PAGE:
In a session devoid of significant data in the United States and Europe, apart from other headlines on the development of the Russian-Ukrainian conflict, investors could take a closer look at the consequences of the ECB finally returning to its core business: managing inflation. Comments from ECB members Villeroy and Rehn reiterated that “obtaining optionality” was an important consideration for yesterday’s ECB decision to reduce the APP faster than expected and at the same time indicate that rates could be raised “some time after” the end of the APP. At least today, the markets are still tending to conclude that the risks of upside inflation will rather lead to an “option” swinging towards normalization rather quickly and perhaps also longer than expected until recently. The swap market technical chart suggests that the EMU interest rate market is entering a new era. The 2-year swap (0.29%) broke above the key resistance of 0.25%. Going up 0.35% (August 2014 high) would confirm the view that the EMU era of negative interest rates should definitely come to an end. The 10-year swap is also again attacking the symbolic benchmark of 1.0%. Today’s uptrend in yields was complemented by a resumption of the rebound in risk. Markets were somewhat more reassured by headlines (around noon) that the Russian President saw “positive developments” in the talks with Ukraine. Although the comments contained few details, European stock markets surged higher, with some indexes gaining as much as 3%. US markets opened with gains of 0.5% to 1.0%. The easing of safe supply and post-ECB repositioning is (modestly) driving German yields up to 3.5bps for 5y (this was more intraday). Intra-EMU spreads reverse some (limited) part of yesterday’s widening (10-year Italian spread vs Germany -5 bps). US rates increase between 3.5 basis points (2 years) and 1.5 basis points (30 years). Relative calm is also returning to (parts of) the commodities market, with Brent oil “stabilizing” near $109 a barrel.

FX markets have also reached some sort of ST equilibrium with EUR/USD hovering near the 1.10 (1.099) pivot. DXY is hovering around 98.50. The USD/JPY cross rate is a notable exception. The yen hasn’t benefited much from the Ukraine uncertainty recently. Today, the combination of better sentiment and higher basis yields is still reason enough to trigger further yen losses with USD/JPY testing the 117 barrier for the first time since early 2017. EUR/GBP is holding close to the big figure of 0.84. The pound is not benefiting from decent January output data supporting the case for further BoE tightening next week. Among the small coins, the swedish crown this week managed a comeback after being caught in an extended downtrend (EUR/SEK uptrend) since mid-January. Risk-on the main part of this story. Or will the ECB’s U-turn gradually influence the Riksbank’s thinking? EUR/SEK is currently trading near 10.64, down from a peak near 10.90 at the start of the week.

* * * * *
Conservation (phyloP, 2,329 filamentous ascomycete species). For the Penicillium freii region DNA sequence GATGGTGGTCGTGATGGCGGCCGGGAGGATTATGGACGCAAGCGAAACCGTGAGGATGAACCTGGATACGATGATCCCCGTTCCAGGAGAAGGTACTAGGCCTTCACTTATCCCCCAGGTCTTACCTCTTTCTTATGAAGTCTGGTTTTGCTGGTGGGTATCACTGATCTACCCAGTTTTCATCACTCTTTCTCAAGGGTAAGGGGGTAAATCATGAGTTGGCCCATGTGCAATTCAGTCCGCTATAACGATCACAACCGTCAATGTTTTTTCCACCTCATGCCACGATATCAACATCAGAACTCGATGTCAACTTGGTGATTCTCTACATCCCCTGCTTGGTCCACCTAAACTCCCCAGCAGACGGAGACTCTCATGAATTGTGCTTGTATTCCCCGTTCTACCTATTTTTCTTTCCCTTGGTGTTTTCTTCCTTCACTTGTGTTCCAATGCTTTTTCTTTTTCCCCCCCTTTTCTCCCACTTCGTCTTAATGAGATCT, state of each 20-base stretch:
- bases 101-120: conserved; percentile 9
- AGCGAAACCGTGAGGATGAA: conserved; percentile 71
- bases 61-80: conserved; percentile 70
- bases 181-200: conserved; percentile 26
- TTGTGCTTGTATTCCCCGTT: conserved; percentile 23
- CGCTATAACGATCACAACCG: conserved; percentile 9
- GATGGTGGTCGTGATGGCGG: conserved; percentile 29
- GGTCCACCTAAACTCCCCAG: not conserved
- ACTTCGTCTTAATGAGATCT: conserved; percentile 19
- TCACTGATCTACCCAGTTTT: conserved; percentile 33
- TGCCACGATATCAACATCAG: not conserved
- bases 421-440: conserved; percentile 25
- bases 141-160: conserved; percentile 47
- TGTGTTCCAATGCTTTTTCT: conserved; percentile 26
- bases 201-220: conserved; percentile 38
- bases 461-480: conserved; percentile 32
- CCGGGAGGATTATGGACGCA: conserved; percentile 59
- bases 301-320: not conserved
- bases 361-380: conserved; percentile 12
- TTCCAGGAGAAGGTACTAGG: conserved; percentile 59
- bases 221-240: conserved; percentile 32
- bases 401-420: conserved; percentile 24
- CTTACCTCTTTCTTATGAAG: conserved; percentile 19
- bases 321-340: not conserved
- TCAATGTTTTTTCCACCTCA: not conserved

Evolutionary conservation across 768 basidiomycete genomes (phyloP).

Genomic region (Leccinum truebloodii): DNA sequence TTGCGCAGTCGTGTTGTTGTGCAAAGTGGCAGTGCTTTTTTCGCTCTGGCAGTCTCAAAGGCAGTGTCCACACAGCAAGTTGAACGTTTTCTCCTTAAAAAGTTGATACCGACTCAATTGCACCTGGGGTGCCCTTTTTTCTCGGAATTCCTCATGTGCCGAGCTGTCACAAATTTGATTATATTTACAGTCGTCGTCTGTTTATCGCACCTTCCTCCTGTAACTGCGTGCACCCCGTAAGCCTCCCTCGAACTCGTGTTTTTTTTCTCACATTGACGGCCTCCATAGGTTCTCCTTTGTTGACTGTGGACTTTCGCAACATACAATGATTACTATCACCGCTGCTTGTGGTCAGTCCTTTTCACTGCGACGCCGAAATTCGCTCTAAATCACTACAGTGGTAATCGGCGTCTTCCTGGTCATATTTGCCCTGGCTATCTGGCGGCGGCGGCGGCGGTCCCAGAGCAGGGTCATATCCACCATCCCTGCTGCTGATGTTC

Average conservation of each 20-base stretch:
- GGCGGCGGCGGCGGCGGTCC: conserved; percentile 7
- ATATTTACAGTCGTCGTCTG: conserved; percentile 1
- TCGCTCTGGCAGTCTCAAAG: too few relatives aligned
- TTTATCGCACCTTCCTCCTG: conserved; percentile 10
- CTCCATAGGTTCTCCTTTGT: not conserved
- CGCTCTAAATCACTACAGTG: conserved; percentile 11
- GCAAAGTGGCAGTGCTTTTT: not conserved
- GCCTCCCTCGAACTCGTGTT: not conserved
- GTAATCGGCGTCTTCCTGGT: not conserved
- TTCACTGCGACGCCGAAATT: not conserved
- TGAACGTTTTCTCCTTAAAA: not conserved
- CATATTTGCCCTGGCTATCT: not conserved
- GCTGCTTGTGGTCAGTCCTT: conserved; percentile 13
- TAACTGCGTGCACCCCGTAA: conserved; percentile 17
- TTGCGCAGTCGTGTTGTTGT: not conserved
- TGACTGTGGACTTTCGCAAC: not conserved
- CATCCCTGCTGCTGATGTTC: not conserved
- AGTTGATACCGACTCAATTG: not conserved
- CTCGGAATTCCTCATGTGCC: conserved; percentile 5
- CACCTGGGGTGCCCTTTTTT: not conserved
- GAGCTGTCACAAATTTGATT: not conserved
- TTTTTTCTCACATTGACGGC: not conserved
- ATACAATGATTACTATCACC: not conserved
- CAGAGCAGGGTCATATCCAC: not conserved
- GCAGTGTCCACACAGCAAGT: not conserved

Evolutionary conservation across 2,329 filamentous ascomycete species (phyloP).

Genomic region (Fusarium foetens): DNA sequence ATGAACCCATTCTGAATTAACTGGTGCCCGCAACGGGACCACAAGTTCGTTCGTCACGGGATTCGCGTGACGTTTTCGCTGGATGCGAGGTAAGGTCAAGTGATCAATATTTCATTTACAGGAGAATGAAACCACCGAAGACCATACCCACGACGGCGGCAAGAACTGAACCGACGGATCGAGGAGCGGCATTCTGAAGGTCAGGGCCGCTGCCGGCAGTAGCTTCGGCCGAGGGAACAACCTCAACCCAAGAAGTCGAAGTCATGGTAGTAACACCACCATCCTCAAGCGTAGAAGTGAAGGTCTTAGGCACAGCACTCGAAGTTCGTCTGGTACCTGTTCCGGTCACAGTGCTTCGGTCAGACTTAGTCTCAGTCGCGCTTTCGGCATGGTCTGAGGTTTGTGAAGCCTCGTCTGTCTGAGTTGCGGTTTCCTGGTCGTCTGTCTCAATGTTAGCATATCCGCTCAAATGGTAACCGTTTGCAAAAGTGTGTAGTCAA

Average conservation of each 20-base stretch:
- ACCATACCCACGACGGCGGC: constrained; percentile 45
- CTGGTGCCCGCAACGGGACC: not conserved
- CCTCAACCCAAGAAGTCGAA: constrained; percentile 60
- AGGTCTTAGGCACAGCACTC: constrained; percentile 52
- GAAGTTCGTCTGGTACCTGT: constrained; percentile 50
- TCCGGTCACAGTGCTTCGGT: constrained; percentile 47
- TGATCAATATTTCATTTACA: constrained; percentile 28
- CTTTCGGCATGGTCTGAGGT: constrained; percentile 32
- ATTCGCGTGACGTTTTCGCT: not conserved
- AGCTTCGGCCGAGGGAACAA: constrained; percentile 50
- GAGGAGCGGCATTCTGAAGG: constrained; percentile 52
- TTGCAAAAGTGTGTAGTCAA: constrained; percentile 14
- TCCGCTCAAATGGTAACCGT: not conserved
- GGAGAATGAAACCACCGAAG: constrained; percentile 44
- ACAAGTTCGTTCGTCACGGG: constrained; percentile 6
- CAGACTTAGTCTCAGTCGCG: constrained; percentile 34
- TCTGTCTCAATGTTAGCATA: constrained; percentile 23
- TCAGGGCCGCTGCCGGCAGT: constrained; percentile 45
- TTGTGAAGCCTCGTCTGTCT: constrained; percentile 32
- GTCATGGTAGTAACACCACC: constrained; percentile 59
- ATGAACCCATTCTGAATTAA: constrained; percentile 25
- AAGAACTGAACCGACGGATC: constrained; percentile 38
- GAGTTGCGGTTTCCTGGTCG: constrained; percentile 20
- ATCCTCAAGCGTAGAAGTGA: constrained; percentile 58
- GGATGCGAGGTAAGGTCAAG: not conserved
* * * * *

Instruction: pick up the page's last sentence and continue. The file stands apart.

News headlines

The Canadian labor market had an exceptional month in February. Employment growth more than recovered from Omicron’s decline in January, standing at 336.6k vs 127.5k expected. The unemployment rate fell one percentage point to 5.5%. Unemployment has only been lower once in the series’ history (May 2019, 5.4%). The sharp drop came even as the the participation rate reached a higher than expected level of 65.4%. Data solidifies the market expectations of (more than) 6 more rate hikes by the Bank of Canada this year. The Bank of Canada kicked off the normalization cycle earlier this month with an initial rate hike of 0.5% and hasn’t ruled out a half-point move in the future. It will probably be completed by a passive roll-off of the balance sheet from April. The gains of the Canadian dollar against the euro and the dollar are limited. USD/CAD drops from 1.277 to 1.272, EUR/CAD tests the big figure of 1.40.

Argentina’s parliament has approved a bill that backs the government’s $45 billion debt restructuring deal with the IMF, avoiding a March 22 default (payment of $2.8 billion). The initial support package only dates back to 2018 ($57 billion bailout). Debt repayments will now be postponed until 2026 in exchange for a government commitment to reduce the budget deficit over three years and curb central bank money printing. In particular, subsidies on electricity and gas will be considerably reduced. The bill was passed by Argentina’s lower house with the support of the opposition (202 votes out of 257) after the government dropped a clause stipulating that congress would support the government’s economic policy.